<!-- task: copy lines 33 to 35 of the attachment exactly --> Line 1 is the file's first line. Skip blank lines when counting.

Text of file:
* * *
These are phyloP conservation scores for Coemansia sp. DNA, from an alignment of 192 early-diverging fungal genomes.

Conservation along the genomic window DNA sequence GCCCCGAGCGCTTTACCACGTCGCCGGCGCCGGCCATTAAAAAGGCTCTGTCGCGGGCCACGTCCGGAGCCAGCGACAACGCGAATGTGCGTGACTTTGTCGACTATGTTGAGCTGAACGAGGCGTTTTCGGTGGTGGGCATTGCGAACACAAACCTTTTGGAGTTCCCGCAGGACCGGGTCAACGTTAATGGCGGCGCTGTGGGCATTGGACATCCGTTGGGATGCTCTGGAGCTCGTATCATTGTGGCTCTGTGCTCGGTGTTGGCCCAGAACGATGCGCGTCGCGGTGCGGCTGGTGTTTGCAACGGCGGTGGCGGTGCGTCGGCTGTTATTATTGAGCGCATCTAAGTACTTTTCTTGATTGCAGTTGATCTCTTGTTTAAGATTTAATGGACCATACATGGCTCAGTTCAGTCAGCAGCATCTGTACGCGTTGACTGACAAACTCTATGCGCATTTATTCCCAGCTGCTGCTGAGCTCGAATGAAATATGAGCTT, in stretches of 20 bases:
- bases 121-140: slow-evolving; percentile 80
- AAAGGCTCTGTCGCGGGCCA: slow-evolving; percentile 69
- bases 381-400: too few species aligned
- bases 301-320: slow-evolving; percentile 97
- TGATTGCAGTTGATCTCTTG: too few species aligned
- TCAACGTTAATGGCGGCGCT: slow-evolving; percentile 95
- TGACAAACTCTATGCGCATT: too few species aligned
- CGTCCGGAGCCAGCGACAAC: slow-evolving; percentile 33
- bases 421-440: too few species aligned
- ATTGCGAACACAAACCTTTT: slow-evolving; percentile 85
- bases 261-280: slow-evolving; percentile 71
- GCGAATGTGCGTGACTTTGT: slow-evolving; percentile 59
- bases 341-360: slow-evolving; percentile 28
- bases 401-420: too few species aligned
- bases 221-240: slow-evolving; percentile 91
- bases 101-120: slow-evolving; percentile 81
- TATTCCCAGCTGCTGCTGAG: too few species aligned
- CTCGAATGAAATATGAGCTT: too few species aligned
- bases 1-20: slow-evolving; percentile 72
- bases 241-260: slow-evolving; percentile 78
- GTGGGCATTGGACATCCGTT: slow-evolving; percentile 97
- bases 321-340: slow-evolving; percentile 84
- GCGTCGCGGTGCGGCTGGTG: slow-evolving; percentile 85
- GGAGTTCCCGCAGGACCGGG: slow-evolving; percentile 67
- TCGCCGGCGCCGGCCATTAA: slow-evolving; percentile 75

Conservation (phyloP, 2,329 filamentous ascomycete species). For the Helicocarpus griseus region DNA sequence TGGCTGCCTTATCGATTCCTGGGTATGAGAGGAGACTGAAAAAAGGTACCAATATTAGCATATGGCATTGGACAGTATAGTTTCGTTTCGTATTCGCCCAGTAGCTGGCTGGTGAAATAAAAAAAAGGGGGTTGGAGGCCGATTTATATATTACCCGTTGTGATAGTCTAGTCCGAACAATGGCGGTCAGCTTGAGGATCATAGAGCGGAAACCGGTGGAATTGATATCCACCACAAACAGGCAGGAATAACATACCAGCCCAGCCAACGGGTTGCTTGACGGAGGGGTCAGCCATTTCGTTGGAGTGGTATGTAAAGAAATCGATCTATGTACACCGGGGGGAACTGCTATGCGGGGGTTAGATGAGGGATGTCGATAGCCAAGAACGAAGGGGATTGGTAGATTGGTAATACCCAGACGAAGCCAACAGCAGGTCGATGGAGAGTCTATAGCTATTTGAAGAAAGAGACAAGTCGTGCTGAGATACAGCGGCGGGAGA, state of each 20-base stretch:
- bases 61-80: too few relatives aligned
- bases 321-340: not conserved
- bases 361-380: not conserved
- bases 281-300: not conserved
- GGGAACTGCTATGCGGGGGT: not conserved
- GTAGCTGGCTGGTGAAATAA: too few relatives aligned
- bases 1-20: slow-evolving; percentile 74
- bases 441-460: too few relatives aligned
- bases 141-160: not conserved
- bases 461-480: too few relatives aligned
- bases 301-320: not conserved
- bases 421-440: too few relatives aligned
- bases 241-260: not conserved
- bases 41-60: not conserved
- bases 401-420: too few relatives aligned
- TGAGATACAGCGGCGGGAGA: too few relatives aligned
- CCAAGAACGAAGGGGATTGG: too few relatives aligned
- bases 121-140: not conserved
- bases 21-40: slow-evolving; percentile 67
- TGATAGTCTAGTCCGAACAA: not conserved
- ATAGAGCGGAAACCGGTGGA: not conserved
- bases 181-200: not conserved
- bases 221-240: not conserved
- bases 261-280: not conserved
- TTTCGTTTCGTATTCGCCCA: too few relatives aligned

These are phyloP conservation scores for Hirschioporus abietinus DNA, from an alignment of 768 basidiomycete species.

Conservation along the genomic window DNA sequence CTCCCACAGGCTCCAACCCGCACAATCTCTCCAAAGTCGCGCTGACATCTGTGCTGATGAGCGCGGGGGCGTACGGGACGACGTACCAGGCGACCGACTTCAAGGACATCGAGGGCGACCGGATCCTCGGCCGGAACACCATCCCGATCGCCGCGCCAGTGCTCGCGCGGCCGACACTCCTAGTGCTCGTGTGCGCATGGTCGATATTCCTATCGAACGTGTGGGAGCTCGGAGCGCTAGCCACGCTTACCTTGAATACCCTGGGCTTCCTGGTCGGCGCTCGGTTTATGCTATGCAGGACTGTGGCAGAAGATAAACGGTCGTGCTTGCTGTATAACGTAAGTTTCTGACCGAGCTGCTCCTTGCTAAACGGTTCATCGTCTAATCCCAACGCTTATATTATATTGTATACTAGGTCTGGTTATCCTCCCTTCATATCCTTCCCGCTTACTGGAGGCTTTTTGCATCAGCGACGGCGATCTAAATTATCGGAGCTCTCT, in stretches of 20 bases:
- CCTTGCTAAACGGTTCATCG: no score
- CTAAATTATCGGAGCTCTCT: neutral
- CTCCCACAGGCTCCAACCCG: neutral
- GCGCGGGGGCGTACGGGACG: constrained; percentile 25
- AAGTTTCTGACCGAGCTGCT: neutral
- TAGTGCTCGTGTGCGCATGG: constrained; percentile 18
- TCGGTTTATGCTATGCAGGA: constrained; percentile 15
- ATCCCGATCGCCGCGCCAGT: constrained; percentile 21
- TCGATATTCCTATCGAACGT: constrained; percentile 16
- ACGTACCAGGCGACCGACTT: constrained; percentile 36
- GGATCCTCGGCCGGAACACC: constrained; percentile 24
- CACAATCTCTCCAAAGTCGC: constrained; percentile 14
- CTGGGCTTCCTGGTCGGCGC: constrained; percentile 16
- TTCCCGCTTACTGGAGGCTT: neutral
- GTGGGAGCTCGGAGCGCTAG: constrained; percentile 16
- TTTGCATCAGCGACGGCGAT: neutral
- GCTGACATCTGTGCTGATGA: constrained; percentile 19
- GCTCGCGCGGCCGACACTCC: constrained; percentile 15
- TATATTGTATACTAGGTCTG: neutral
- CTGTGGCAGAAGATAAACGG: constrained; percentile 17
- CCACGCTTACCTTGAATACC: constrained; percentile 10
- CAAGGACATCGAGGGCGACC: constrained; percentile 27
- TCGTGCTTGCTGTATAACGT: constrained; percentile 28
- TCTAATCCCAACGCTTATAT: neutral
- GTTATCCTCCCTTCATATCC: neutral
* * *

- GGGAACTGCTATGCGGGGGT: not conserved
- GTAGCTGGCTGGTGAAATAA: too few relatives aligned
- bases 1-20: slow-evolving; percentile 74